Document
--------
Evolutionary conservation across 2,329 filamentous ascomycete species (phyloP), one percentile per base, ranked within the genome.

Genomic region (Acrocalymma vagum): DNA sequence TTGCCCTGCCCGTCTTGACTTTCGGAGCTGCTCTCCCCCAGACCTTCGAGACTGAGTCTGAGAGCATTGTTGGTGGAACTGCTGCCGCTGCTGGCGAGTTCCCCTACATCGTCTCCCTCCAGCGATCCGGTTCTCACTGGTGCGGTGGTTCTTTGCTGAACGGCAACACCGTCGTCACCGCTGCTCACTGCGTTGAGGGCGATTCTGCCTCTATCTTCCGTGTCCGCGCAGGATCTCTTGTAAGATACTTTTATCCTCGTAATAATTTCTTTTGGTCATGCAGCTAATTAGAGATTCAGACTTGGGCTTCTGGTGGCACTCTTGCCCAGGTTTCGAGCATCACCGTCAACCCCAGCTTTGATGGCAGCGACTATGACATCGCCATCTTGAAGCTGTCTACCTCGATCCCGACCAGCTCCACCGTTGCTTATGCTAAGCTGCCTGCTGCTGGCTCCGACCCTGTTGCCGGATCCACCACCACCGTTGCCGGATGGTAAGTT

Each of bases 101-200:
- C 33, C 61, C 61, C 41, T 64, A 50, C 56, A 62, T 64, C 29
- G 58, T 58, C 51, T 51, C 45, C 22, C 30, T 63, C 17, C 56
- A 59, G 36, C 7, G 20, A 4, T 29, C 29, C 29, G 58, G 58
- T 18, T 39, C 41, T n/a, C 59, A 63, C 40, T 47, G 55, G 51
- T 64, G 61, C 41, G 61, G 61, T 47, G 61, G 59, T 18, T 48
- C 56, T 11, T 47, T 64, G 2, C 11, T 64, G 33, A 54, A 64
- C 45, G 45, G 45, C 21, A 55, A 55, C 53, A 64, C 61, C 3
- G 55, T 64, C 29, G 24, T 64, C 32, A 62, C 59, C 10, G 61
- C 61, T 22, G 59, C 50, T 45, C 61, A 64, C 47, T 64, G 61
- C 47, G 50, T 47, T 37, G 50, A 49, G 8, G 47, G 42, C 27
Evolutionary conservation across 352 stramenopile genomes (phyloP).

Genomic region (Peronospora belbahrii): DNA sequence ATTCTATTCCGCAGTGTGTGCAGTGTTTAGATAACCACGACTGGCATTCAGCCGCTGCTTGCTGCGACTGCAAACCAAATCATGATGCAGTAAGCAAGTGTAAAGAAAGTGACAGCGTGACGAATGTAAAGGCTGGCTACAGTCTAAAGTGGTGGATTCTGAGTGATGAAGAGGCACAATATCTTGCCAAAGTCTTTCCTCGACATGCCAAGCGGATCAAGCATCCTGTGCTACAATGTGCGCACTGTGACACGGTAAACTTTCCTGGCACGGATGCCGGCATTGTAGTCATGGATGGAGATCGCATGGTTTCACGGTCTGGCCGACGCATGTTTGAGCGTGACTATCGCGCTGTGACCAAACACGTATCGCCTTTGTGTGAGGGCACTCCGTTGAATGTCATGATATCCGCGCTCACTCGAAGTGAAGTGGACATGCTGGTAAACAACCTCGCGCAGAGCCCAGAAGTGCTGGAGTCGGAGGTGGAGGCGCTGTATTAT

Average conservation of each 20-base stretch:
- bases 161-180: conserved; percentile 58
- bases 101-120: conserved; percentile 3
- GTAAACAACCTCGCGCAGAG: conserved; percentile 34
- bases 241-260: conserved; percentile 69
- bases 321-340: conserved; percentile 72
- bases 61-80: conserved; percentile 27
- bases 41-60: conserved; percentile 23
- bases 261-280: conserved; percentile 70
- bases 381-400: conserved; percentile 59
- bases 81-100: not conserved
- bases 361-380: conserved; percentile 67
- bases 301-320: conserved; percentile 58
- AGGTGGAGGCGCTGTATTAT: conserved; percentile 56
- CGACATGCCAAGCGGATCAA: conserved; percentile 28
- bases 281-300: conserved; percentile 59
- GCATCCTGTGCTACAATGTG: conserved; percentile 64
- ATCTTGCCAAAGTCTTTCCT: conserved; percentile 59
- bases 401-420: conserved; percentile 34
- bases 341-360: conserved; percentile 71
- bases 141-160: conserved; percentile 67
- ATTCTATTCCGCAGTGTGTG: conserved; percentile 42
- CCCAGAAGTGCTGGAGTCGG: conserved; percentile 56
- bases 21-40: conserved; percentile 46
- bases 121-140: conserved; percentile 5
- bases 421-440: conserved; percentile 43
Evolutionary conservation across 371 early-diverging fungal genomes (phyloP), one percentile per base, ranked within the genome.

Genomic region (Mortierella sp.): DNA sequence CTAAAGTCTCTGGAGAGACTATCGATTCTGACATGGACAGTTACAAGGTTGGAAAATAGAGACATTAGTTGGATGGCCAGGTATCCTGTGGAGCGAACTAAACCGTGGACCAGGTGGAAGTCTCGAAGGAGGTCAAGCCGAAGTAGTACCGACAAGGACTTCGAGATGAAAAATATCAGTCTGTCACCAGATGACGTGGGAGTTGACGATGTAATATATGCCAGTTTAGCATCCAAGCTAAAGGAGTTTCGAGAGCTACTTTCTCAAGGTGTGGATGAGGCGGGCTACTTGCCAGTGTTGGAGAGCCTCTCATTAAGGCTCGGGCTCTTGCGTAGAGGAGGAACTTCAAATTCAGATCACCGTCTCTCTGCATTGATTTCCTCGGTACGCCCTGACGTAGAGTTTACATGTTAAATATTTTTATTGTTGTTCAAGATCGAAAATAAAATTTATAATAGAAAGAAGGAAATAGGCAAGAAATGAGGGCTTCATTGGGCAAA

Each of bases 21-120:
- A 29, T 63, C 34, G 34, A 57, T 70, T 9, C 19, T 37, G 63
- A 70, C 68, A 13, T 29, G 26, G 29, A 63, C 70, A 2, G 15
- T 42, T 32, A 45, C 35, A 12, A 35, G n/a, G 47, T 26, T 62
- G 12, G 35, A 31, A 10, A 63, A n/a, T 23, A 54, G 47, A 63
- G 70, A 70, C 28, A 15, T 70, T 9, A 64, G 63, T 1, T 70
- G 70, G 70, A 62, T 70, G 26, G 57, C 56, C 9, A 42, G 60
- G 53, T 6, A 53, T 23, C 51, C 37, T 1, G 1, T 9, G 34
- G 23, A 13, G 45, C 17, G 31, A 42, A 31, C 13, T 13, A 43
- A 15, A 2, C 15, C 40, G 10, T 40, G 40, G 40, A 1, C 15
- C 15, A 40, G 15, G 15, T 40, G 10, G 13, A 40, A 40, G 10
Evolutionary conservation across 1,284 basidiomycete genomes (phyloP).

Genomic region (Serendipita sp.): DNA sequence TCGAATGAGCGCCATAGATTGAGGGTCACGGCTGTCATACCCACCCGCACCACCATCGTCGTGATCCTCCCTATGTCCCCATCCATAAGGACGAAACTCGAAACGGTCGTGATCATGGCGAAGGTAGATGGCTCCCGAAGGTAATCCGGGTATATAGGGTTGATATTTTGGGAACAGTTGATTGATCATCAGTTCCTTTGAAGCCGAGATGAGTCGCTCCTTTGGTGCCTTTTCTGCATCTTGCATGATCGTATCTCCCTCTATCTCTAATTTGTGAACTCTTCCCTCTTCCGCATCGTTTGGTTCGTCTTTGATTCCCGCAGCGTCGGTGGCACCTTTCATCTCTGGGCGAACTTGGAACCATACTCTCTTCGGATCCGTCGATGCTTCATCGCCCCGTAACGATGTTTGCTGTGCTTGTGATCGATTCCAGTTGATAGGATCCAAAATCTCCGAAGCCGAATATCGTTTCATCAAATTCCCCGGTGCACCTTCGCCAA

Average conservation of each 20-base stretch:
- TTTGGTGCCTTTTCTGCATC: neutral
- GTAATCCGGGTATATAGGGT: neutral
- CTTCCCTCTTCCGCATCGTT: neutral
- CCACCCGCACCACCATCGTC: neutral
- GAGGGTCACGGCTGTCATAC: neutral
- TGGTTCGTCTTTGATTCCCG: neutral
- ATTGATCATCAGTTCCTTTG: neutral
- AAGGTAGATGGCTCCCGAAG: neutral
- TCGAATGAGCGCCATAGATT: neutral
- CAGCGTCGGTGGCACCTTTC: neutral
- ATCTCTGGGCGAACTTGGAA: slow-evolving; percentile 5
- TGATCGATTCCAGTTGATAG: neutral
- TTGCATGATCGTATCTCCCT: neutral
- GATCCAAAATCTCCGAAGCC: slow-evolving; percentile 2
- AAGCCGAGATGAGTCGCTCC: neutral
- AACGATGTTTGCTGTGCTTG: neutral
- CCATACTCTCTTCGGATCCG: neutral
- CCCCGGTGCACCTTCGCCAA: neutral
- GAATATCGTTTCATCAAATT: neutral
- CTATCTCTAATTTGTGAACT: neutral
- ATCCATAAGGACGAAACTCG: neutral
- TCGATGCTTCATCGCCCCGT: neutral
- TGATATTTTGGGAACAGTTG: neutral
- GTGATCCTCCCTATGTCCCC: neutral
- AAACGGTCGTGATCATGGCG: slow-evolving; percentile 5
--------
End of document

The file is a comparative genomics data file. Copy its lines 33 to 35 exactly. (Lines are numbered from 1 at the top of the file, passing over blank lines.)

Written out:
- ATCTTGCCAAAGTCTTTCCT: conserved; percentile 59
- bases 401-420: conserved; percentile 34
- bases 341-360: conserved; percentile 71